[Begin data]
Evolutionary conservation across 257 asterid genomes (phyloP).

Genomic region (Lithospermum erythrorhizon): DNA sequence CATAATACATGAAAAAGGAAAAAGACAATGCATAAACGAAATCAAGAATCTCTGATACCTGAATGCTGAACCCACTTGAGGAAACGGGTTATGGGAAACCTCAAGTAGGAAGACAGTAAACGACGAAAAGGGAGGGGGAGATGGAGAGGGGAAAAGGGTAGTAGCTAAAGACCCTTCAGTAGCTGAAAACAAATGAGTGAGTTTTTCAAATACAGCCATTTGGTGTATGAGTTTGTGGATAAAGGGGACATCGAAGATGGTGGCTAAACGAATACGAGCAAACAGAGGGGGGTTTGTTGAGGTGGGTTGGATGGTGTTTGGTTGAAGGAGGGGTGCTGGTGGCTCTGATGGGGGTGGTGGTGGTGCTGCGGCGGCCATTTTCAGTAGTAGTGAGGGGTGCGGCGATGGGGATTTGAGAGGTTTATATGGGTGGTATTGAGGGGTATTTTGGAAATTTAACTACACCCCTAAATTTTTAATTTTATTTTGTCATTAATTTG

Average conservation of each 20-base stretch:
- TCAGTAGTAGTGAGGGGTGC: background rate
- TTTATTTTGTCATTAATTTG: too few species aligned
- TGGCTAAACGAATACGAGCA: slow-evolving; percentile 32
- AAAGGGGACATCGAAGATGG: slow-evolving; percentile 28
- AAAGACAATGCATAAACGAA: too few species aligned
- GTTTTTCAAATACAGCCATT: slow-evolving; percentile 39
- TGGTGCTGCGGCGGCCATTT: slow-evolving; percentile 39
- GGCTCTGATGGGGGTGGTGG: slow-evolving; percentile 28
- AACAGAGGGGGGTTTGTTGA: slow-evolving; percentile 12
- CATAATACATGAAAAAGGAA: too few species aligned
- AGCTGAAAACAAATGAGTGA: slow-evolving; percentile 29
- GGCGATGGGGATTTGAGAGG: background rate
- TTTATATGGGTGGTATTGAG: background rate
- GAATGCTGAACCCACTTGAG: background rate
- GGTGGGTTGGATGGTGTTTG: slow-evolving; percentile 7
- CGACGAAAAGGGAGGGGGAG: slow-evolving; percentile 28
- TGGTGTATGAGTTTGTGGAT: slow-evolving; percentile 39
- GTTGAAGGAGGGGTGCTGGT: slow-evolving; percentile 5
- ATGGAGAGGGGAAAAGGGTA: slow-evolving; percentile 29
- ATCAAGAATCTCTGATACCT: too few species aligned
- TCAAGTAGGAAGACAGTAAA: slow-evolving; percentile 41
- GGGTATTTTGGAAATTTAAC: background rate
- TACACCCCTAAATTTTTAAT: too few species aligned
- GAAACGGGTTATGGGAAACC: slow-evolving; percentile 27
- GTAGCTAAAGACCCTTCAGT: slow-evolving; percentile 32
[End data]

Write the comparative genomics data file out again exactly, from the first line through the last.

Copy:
Evolutionary conservation across 257 asterid genomes (phyloP).

Genomic region (Lithospermum erythrorhizon): DNA sequence CATAATACATGAAAAAGGAAAAAGACAATGCATAAACGAAATCAAGAATCTCTGATACCTGAATGCTGAACCCACTTGAGGAAACGGGTTATGGGAAACCTCAAGTAGGAAGACAGTAAACGACGAAAAGGGAGGGGGAGATGGAGAGGGGAAAAGGGTAGTAGCTAAAGACCCTTCAGTAGCTGAAAACAAATGAGTGAGTTTTTCAAATACAGCCATTTGGTGTATGAGTTTGTGGATAAAGGGGACATCGAAGATGGTGGCTAAACGAATACGAGCAAACAGAGGGGGGTTTGTTGAGGTGGGTTGGATGGTGTTTGGTTGAAGGAGGGGTGCTGGTGGCTCTGATGGGGGTGGTGGTGGTGCTGCGGCGGCCATTTTCAGTAGTAGTGAGGGGTGCGGCGATGGGGATTTGAGAGGTTTATATGGGTGGTATTGAGGGGTATTTTGGAAATTTAACTACACCCCTAAATTTTTAATTTTATTTTGTCATTAATTTG

Average conservation of each 20-base stretch:
- TCAGTAGTAGTGAGGGGTGC: background rate
- TTTATTTTGTCATTAATTTG: too few species aligned
- TGGCTAAACGAATACGAGCA: slow-evolving; percentile 32
- AAAGGGGACATCGAAGATGG: slow-evolving; percentile 28
- AAAGACAATGCATAAACGAA: too few species aligned
- GTTTTTCAAATACAGCCATT: slow-evolving; percentile 39
- TGGTGCTGCGGCGGCCATTT: slow-evolving; percentile 39
- GGCTCTGATGGGGGTGGTGG: slow-evolving; percentile 28
- AACAGAGGGGGGTTTGTTGA: slow-evolving; percentile 12
- CATAATACATGAAAAAGGAA: too few species aligned
- AGCTGAAAACAAATGAGTGA: slow-evolving; percentile 29
- GGCGATGGGGATTTGAGAGG: background rate
- TTTATATGGGTGGTATTGAG: background rate
- GAATGCTGAACCCACTTGAG: background rate
- GGTGGGTTGGATGGTGTTTG: slow-evolving; percentile 7
- CGACGAAAAGGGAGGGGGAG: slow-evolving; percentile 28
- TGGTGTATGAGTTTGTGGAT: slow-evolving; percentile 39
- GTTGAAGGAGGGGTGCTGGT: slow-evolving; percentile 5
- ATGGAGAGGGGAAAAGGGTA: slow-evolving; percentile 29
- ATCAAGAATCTCTGATACCT: too few species aligned
- TCAAGTAGGAAGACAGTAAA: slow-evolving; percentile 41
- GGGTATTTTGGAAATTTAAC: background rate
- TACACCCCTAAATTTTTAAT: too few species aligned
- GAAACGGGTTATGGGAAACC: slow-evolving; percentile 27
- GTAGCTAAAGACCCTTCAGT: slow-evolving; percentile 32